Friday, April 19, 2013

Copywork Part 2: Teaching Literary Elements

As I said in my post on Copywork andDictation Part 1: Teaching Mechanics, I love copywork as a tool for gently teaching all kinds of things, from grammar and mechanics to literary styles and that ineffable quality of “voice.” You can make a whole language arts course out of copywork and dictation if you want to.  So, in this post I want to focus more on literary elements, although my example below includes some mechanics I mentioned as well.

You can teach literary styles just like you can mechanics. I really think it just depends on what you make of it, and how you plan it out.  One year I focused on copywork/dictation as our main language arts.  Here's a copy of a Sonlight post I wrote that year about The Journeyman—how I chose passages and how I taught them:

First, here are some things that I look for in a dictation passage: Did I go "wow" when I read it? Did it strike me as powerful, poignant, a beautiful description? Did it have a great message? Is it good advice? If it's good to read, it's good to study and emulate. A passage I didn't get around to using, but has great description, is the sunrise on the top of p. 37. The two I did use, I'll post below.

The 2nd I absolutely love for it's beauty and it's power. The first I chose because I thought the message was worthwhile, and in many ways, what summed up Mr. Toppan's teaching also sums up mine.

"Will it always be beautiful, Mr. Toppan?"

"Yes," he answered with conviction, "if you keep true to your own feeling for beauty."

"What do you mean by keeping true?"

Mr. Toppan looked at him until his eyes seemed not to see the boy Jared, but the man Jared might become. "It's letting God have your life, so that your hands do the work He wants you to do. You've begun rightly, Jared, for that's the beginning and end of all my teaching."

Notes: I had my kids do this passage over 2 days (btw, from p. 31). I split it where the line break is. I edited some phrases out and the attributions to make it shorter. It's clear from context who's saying what, and I wanted to get to the heart of the passage without wearing out my children. We discussed what it meant when Mr. Toppan looked at Jared and the kids acted out that kind of expression. We talked about what the message meant too.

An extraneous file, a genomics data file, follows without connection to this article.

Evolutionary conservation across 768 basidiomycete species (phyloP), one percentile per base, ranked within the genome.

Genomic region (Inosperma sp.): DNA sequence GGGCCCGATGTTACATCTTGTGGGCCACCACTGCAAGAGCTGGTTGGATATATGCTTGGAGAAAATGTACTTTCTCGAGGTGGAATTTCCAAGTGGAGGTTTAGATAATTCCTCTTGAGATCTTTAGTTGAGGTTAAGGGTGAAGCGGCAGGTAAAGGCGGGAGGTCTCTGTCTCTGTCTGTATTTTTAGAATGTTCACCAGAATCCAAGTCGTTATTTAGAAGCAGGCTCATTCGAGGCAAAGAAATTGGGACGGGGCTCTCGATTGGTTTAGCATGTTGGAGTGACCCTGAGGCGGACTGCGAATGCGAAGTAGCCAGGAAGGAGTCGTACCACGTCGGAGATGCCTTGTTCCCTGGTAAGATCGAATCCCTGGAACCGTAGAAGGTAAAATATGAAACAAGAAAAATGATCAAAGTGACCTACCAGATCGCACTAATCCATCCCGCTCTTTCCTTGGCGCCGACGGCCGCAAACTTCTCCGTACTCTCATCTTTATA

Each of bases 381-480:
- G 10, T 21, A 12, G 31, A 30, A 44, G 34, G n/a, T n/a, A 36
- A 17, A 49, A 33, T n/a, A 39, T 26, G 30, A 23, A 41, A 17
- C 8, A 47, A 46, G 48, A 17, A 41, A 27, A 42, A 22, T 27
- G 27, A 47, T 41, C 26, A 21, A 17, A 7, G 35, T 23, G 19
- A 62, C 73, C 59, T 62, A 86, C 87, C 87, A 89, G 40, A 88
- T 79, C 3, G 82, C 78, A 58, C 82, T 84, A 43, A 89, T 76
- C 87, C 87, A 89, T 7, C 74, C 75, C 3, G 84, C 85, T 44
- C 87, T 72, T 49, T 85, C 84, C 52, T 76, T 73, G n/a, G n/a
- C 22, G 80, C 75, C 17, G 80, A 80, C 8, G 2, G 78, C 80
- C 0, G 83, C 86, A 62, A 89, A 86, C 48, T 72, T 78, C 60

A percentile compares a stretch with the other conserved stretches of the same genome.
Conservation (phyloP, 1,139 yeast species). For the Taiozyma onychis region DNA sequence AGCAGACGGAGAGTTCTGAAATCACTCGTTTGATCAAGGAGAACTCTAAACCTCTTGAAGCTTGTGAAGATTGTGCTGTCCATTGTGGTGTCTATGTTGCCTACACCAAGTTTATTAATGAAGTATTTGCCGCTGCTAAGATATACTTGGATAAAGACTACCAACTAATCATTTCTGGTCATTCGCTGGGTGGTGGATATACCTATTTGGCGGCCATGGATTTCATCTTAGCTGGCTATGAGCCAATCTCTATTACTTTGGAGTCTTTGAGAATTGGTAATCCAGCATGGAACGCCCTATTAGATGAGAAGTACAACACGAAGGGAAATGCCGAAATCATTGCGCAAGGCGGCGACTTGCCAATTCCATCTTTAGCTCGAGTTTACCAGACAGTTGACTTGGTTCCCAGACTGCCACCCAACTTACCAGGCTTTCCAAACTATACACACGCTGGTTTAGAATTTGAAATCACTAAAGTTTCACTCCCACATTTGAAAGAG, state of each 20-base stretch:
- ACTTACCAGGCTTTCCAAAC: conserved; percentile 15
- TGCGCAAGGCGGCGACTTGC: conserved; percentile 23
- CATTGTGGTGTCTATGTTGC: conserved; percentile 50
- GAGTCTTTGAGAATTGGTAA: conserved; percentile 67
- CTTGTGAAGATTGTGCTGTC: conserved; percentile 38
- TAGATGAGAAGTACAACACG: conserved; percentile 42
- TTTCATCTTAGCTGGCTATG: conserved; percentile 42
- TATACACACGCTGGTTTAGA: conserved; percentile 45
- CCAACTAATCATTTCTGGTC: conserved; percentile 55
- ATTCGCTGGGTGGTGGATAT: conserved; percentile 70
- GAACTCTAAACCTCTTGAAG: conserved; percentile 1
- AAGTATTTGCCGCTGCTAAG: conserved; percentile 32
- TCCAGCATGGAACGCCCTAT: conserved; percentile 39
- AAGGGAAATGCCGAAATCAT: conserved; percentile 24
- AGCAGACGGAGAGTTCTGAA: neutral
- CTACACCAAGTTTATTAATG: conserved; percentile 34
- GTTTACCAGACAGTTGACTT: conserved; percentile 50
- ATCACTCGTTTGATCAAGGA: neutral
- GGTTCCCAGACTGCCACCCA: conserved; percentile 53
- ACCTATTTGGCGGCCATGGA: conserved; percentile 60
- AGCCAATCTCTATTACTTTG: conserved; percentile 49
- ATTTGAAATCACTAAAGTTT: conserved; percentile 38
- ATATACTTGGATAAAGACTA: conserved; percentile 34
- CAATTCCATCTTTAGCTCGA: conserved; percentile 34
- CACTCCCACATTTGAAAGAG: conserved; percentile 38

We discussed the use of capitals (names, titles), abbreviations (Mr.) and commas in quotes (lots of practice here). We had been discussing commas in quotations and for phrasing, and this selection added a third usage—around the name of someone we speak to. (There's not one after Mr. Toppan because it's the end of the sentence, but there is one before, and then below there are commas before and after Jared's name when he's addressed.)

I don't go looking for passages that teach certain concepts necessarily—I look for powerful writing and then I ask my kids what they notice, then I point out what I notice, we look at literary elements, then we look at the physical aspects of writing. It gets easier as you get in the mindset of pre-teaching.

The 2nd passage we used: "It was a night for the stars to bless with light—for Eliza, who through the travail of her body had given a child to the world, and for Jared, who through the travail of his soul was giving a man to the world" (p. 98).

This passage might not display its full power until you read it in context, but when you do, wow. When I asked my kids what they noticed, my son noticed the parallel clauses right away—the two travails etc... We talked about why this was a powerful metaphor and what Jared was going through. We talked about em dashes and commas around clauses. This one would have been possible to also do from dictation (sometimes I put names or harder words up on a white board).

Sometimes I point out spelling patterns we are working on. For example, you could point out the igh in night & light.  Or that the wor in world is a pattern when "or" stands for the /er/ sound. The ai in travail. How to turn "give" into "given." I wouldn't necessarily go over all of these, just pick a few to focus on so it won't be overwhelming.

I asked if there were any rhyming words, and my daughter found those.  Things like rhyme and meter sometimes show up in prose and add to the beauty of the language, so it can be fun to look for these in addition to alliteration and other such devices.

By the way, this would be a great book to discuss foreshadowing! I don't want to post a spoiler, but I'll just say if you're looking for it, you can guess much of what will happen. This is a book to relax into and enjoy the beautiful language and the unfolding of the story line. There are lots of other passages one could choose for copywork, I remember almost every chapter having choices, you can't really go wrong in this book. Oh, here's another one: "The moon threw a silver cloak across his shoulders and before it was withdrawn, he was asleep" (p. 44). For that one, you could discuss how personification and imagery are used.

If you can’t think of anything great to discuss, that’s ok. It’s fine to just enjoy some passages, or to ask, “what do you like about this sentence?” and then tell your child what you like.  It's also fine to let your child choose something he or she would like to copy. Good literature is meant first and foremost to be enjoyed.

Copywork and dictation used in this way can be foundational to your language arts, or they can just be a fun extra to do as a break from your everyday language arts program. Use it all the time, or save it for just those times when you are inspired. Most of all, have fun with it!

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